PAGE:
Time to Renew Ties: Today, Not Many People Remember That the Czech Republic Once Played a Huge Role in the Development of the Nascent Economies of Africa in the 1960s. Now the Government of the Czech Republic Wants to Renew the Old Ties. Kofi Nkrumah Reports from Prague

By Nkrumah, Kofi | New African, January 2011 | Go to article overview

Time to Renew Ties: Today, Not Many People Remember That the Czech Republic Once Played a Huge Role in the Development of the Nascent Economies of Africa in the 1960s. Now the Government of the Czech Republic Wants to Renew the Old Ties. Kofi Nkrumah Reports from Prague


Nkrumah, Kofi, New African


ON 9 NOVEMBER 2010, THE CZECH Republic and Ghana converged at a trade and investment forum aimed at reviving economic and business ties between the two countries, ties that date back to 1959 when Ghana, the first African country to gain independence south of the Sahara, opened diplomatic relations with the then Czechoslovakia.

The investment forum was the initiative of Humanitas Afrika (a civil organisation based in Prague) and the sub-Saharan department of the Czech Chamber of Commerce; but it was organised by the Ghana embassy in Prague and attended by policy makers and business moguls from both countries.

The Ghanaian delegation to the forum was led by Vice President John Mahama, while Prime Minister Petr Necas headed the Czech delegation. The presence of the vice president marked the highest-ranking Ghanaian's visit to the Czech Republic on official business since Ghana's first president, Kwame Nkrumah, visited the country in 1961. Nkrumah s visit was reciprocated by the then president of Czechoslovakia, Antonin Novotny, who visited the Ghanaian capital, Accra, in 1962.

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The two leaders thus cultivated friendly relations between their two countries which were reinforced by economic cooperation. As a result, Czech experts and engineers were highly visible in Ghana and helped greatly in Ghana's industrialisation programme by building and running factories in the 1960s.

But Czech economic relations with Africa did not begin with Ghana. As far back as 1939, the Czech multinational shoe company, BATA, had established a regional head office in Gweru, Zimbabwe, from where it conquered the whole of sub-Saharan Africa--to the point that today Africans of a certain age fondly remember their BATA shoes and sandals while growing up in the 1950s, 60s, 70s, 80s and 90s. And the brand is still very strong in East and Southern Africa. There is even now a big African community on Face-book (15,700 strong!) called "I once owned a BATA shoe", where nostalgic BATA shoe-wearers exchange reminiscences. BATA even sponsored the FIFA World Cup once, in Mexico in 1986.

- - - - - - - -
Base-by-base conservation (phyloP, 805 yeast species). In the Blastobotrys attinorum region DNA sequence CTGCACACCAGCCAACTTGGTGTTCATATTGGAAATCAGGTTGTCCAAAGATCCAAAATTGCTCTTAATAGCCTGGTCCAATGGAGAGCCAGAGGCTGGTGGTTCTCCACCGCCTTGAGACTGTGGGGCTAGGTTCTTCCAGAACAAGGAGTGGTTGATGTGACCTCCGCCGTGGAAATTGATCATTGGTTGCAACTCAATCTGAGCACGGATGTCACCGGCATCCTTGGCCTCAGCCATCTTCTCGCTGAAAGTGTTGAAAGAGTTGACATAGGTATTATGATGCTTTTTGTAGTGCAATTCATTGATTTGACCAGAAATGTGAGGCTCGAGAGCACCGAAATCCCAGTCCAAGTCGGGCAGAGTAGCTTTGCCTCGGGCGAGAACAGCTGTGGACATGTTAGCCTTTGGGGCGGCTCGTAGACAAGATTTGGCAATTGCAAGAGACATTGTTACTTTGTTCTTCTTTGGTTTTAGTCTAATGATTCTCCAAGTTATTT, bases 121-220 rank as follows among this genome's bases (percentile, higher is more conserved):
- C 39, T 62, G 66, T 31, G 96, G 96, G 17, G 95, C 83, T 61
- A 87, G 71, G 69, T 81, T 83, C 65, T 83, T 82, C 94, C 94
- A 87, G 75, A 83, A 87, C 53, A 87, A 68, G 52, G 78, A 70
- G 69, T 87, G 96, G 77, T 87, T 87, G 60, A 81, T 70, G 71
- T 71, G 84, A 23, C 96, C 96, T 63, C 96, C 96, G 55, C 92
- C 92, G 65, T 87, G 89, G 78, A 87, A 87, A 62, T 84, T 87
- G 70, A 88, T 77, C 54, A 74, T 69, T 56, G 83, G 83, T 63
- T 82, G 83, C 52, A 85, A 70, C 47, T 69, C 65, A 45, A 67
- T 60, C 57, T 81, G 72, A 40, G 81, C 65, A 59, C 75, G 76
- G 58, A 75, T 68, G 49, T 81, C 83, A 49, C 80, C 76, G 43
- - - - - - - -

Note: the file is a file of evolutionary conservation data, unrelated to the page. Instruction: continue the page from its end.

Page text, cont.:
However when Ghana's president Kwame Nkrumah was overthrown in 1966, it heralded a long period in which the Czech presence in Africa became minimal, to the extent that today very few people in both the Czech Republic and Africa are aware of the role Czechoslovakia played in Africa's development although diplomatic relations have always continued.

In 2009, the Czech foreign ministry, in conjunction with the Ghana embassy in Prague and Humanitas Afrika, commemorated 50 years of diplomatic relations between Africa and the Czech Republic. The recent trade and investment forum, coming on the heels of that commemoration, signals a new dawn in these relations.

The investment forum hoped to renew and re-establish meaningful economic ties between Ghana and the Czech Republic, and to welcome Czech entrepreneurs to the exciting business opportunities springing up in Ghana as a result of the discovery of oil and gas in commercial quantities.

At the forum, the areas mapped out for investment were oil and gas, including the petrochemicals industry; infrastructure and energy; manufacturing; agriculture and agro-processing; information and communication technology; tourism and financial services. …

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Time to Renew Ties: Today, Not Many People Remember That the Czech Republic Once Played a Huge Role in the Development of the Nascent Economies of Africa in the 1960s. Now the Government of the Czech Republic Wants to Renew the Old Ties. Kofi Nkrumah Reports from Prague
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